A petitioner is seeking the intervention of the National Assembly in the provision of affordable health care to cancer patients and survivors.
Muriungi Mburung’a, whose wife is a cancer survivor, wants the National Assembly to amend the Cancer Act 2012, to promote access to quality and affordable diagnostic treatment services to persons with cancer, including the provision of free artificial breasts to women who have undergone mastectomy.
Mr Mburung’a also wants the House to exempt all cancer survivors from paying tax and outlaw any negative reference to cancer patients.
“Cancer patients and survivors are tortured emotionally and psychologically everyday by citizens of this country. Their feelings are disregarded mostly by the political class during rallies, judges, religious leaders and our media,” said Mburung’a.
“It is very normal and common for any leader to compare insecurity to cancer, corruption to cancer, bad governance to cancer, tribalism to cancer, poverty to cancer...To this extent, I petition the National Assembly to enact a law to bar and outlaw any comparison of negative issues, habits or behaviour to cancer. That anyone who compares cancer to negative things be jailed, fined or performs probation community service as deemed fit by the National Assembly,” the petition reads.
The petition has already been received by the Clerk’s office and is currently undergoing scrutiny by the National Assembly’s Legal Department before it is formally tabled in the House.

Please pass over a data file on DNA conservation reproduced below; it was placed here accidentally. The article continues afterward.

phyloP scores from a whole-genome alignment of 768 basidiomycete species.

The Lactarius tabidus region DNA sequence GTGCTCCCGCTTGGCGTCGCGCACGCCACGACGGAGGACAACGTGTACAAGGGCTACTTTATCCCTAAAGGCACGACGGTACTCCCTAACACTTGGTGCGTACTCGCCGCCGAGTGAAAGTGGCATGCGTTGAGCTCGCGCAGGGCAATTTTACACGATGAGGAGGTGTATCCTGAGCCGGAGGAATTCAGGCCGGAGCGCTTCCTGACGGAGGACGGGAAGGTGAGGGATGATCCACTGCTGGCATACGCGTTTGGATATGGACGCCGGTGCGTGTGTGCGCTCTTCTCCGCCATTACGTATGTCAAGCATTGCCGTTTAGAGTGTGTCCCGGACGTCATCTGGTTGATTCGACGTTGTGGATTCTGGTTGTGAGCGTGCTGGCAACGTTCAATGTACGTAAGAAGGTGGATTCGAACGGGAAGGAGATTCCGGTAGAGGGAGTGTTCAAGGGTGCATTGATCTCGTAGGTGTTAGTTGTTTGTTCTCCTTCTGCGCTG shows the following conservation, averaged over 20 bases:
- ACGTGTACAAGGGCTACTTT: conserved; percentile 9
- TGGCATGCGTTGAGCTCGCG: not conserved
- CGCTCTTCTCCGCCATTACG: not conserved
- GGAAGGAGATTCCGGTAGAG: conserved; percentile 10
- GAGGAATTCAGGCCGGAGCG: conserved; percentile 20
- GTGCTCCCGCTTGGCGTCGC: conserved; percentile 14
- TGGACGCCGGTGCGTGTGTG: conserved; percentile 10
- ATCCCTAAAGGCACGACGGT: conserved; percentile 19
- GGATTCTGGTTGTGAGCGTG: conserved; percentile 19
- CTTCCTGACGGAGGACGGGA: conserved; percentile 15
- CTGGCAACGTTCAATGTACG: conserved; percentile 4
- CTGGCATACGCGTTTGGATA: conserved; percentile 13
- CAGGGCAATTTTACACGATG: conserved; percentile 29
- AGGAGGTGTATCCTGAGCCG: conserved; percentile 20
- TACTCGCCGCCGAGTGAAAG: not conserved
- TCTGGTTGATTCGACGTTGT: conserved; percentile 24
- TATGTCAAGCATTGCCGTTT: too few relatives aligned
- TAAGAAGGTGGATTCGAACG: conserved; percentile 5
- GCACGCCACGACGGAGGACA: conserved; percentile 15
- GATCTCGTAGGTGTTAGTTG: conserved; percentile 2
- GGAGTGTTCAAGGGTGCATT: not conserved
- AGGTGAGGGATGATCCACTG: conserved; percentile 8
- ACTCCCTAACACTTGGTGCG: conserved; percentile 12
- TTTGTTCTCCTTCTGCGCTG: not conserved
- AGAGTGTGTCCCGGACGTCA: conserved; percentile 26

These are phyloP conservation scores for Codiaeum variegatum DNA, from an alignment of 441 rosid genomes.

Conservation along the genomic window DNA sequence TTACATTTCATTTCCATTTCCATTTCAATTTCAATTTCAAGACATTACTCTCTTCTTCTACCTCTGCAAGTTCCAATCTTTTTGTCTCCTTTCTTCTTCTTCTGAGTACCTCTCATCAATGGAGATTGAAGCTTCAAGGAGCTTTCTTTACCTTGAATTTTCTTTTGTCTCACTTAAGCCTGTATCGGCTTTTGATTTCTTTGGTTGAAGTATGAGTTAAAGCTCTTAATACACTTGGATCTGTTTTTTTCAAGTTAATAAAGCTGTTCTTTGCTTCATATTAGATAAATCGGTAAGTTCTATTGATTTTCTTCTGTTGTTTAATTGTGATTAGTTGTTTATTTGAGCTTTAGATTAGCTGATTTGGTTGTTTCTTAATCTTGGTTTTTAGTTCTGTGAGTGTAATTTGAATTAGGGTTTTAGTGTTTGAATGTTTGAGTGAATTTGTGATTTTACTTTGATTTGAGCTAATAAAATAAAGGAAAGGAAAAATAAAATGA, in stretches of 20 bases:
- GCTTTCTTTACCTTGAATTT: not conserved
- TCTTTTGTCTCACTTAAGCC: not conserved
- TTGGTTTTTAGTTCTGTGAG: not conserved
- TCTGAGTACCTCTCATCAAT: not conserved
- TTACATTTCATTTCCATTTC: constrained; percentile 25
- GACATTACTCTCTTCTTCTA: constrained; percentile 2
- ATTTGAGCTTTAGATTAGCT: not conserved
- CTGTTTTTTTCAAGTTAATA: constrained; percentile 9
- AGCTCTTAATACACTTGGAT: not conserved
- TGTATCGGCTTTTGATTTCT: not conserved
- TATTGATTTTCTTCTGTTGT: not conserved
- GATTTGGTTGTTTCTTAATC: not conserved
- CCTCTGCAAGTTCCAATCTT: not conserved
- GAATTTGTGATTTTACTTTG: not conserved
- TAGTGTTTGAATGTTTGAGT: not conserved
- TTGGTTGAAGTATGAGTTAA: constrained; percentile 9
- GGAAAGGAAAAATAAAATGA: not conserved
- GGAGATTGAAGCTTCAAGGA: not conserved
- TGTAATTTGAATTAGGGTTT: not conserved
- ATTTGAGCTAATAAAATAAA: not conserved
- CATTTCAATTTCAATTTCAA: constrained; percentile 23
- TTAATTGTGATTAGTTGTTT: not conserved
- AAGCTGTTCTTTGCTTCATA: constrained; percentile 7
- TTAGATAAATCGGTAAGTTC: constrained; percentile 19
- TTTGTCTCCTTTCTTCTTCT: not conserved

Access to cancer treatment in the county has been a source of concern both for patients and health professionals and although the Government and cancer campaigners have in recent years managed to shine the spotlight on the conditions of cancer patients, knee jerk efforts in dealing with the stigma and cost of treatment have offered little consolation to thousands of patients countrywide.
The petitioner argues that the rights of cancer patients have been ignored overtime and the intervention of the National Assembly will be first step in alleviating the situation.
He says while treatment for other ailments such as malaria and HIV and Aids are free, there is little effort in creating similar conditions for cancer patients and survivors who need long-term care.
“Despite recognition of the current cancer situation in the country by the national government and most county governments, little has been done to fully implement the Cancer Prevention and Control Act 2012. Cancer patients and survivors’ rights have been infringed over time.
“My wife was diagnosed with cancer in 2013, which cost us Sh7 million. It made me wonder how many people can afford that. I have seen patients use their pension to access treatment. I hope that the House will interrogate this matter,” the petitioner says.
The Cancer Prevention and Control Act was enacted in 2012 and proposes the establishment of a National Cancer Institute whose objective will be to come up with overall national agenda for the treatment and management of cancer countrywide